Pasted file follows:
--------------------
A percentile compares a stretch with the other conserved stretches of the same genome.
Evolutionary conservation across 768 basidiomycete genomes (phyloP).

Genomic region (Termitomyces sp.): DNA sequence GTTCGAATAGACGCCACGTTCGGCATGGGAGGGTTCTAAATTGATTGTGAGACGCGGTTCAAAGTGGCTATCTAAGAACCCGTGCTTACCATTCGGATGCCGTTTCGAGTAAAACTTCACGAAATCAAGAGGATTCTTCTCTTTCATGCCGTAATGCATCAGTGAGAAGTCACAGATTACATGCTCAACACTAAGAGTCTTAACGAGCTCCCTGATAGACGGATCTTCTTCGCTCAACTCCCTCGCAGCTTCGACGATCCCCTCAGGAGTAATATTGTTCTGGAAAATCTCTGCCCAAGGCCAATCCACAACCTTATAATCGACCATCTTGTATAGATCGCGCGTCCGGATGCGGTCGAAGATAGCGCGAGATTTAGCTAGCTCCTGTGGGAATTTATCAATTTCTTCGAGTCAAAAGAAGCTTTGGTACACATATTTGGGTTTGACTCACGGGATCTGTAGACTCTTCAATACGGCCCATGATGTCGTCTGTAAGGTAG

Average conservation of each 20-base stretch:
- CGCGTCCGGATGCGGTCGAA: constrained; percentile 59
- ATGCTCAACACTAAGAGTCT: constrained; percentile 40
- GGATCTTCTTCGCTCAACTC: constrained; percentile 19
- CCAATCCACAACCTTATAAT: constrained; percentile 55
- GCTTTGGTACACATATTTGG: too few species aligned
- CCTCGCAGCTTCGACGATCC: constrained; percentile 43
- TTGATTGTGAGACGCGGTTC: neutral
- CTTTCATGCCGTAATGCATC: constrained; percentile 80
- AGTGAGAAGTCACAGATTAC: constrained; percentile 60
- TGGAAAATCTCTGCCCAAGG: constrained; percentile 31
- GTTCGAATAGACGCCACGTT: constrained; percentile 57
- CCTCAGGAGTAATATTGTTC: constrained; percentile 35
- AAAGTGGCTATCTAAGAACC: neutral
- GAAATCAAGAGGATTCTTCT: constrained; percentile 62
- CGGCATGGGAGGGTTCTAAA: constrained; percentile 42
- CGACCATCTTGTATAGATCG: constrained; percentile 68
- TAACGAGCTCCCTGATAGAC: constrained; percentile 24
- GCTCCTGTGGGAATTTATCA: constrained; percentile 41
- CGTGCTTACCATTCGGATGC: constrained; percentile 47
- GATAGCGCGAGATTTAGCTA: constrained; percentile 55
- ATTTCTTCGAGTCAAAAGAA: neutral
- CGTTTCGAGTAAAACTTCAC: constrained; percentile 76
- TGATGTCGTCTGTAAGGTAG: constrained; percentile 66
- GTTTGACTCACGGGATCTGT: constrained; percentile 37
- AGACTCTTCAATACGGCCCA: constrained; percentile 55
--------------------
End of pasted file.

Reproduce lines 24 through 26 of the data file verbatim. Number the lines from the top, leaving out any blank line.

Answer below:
- GATAGCGCGAGATTTAGCTA: constrained; percentile 55
- ATTTCTTCGAGTCAAAAGAA: neutral
- CGTTTCGAGTAAAACTTCAC: constrained; percentile 76